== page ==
Washington Black  by Esi Edugyan: A wonderful novel about relationships, slavery, and hope. Esi Edugyan is not only a gifted storyteller, she's also a wondrous wordsmith. I underlined more passages in Washington Black than any other work of fiction. I highly recommend it.


Confluence Weekly Geopolitical Report: Implications of Changing Demographics: Part 1 , Part 2 , Part 3 : Demographics meaningfully influence global trends and development. This three-part series discusses how they've influenced today's world and could affect the future.
Do Elephants Have Souls?  by Caitrin Keiper: If you want to learn more about elephants, this is the article for you. Exceptionally informative and deeply moving, it's the finest source I've found on elephants yet. However, it will take over two hours to read. If you find this too long, Keiper provides dozens of elephant-related books, documentaries, and articles for further, and in some cases shorter, consumption.
The Spacing Effect: How to Improve Learning and Maximize Retention  by Farnam Street: A helpful article about improving how you learn.
The Inner Game: Why Trying Too Hard Can Be Counterproductive  by Farnam Street: Another solid FS article on learning.
The Idea Multiplier  by Vanguard Research: An examination of converging trends that may lead to improved global productivity. Please note: This was written before the current health situation. It's possible that some conclusions would change if written today, but perhaps they are even more relevant than ever.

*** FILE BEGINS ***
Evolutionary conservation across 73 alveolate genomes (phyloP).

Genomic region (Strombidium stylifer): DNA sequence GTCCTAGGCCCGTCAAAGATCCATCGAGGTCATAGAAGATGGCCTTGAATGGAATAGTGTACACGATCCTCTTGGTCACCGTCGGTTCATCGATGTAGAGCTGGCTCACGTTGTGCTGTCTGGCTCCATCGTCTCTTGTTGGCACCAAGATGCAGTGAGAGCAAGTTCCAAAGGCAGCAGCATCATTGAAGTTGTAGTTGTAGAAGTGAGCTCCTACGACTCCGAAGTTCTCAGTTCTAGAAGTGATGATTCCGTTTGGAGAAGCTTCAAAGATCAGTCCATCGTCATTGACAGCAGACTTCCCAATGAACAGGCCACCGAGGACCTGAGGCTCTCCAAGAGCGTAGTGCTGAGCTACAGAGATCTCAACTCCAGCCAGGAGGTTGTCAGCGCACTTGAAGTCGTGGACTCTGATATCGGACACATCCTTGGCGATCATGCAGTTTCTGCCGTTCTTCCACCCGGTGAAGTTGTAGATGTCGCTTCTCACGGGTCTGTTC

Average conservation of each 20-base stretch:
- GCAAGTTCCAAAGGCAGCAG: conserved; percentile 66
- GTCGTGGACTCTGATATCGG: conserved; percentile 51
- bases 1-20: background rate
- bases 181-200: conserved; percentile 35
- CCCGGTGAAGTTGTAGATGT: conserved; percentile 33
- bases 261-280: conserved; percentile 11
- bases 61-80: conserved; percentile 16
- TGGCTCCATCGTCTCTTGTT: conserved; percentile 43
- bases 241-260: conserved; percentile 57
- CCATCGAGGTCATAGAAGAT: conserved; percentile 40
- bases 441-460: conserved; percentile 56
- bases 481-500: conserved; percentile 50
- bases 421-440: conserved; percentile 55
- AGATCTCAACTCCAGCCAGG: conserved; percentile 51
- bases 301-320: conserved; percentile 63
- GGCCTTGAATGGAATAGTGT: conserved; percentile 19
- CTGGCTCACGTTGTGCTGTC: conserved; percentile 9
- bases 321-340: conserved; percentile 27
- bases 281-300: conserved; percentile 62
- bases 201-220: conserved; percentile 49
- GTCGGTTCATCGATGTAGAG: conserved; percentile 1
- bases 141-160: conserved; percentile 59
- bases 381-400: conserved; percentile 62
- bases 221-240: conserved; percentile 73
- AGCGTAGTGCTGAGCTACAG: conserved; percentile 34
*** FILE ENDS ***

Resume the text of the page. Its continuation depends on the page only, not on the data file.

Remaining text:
Iron: From Mythical to Mundane  by The Roots of Progress: A relatively short read on the history of iron.

Select Pieces on Alternative Energy:
Nuclear Power Can Save the World  by Joshua S. Goldstein, Staffan A. Qvist and Steven Pinker: Nuclear power may be the world's best chance at reducing greenhouse emissions.
Rooftop Solar Power is Actually More Dangerous Than Chernobyl  by Brian Wang: Surprisingly, nuclear energy has caused fewer deaths (per unit of energy) than any other major energy source.

What We Need to Know About The Pace of Decarbonization  by Vaclav Smil: Decarbonizing will be much harder than people think.
Wind Turbines. How Big?  by Vaclav Smil:  Wind turbines have dramatically improved efficiency. Although room for improvement remains, they will soon be restricted by the current limitations of transportation, construction, and physics.


Made You Think #4: Finding Your Bliss Through Ancient Mythology : A good companion to Joseph Campbell's The Power of Myth.
Econ talk (Rory Sutherland) A great conversation with the ever-interesting Rory Sutherland.
The Tim Ferriss Show (with Tyler Cowen) : I've long been a fan of economist Tyler Cowen's podcast , blog , and books . Hearing him interviewed was even better. I found the first half, especially the part on metacognition , particularly absorbing.


Naledi: A Baby Elephant's Tale  by Ben Bowie and Geoffrey Luck: The emotional story of a baby elephant and the state of Africa's elephants.
Drive to Survive (Season 2)  by Netflix: An entertaining recap of the 2019 Formula 1 season.
Walk Away From The Money  by Dave Chapelle: Aside from being one of his generation's greatest comedians, Dave Chapelle also has a keen sense of what is important.


"Not one of your pertinent ancestors was squashed, devoured, drowned, starved, stranded, stuck fast, untimely wounded, or otherwise deflected from its life's quest of delivering a tiny charge of genetic material to the right partner at the right moment in order to perpetuate the only possible sequence of hereditary combinations that could result - eventually, astoundingly, and all too briefly - in you." 
- Bill Bryson

"Every action is a vote for the type of person you wish to become."
- James Clear


Have some extra time on your hands? 

I would be impressed if anyone was able to replicate this rather inventive, albeit somewhat destructive, method of serving cake...  

Matthew Lekushoff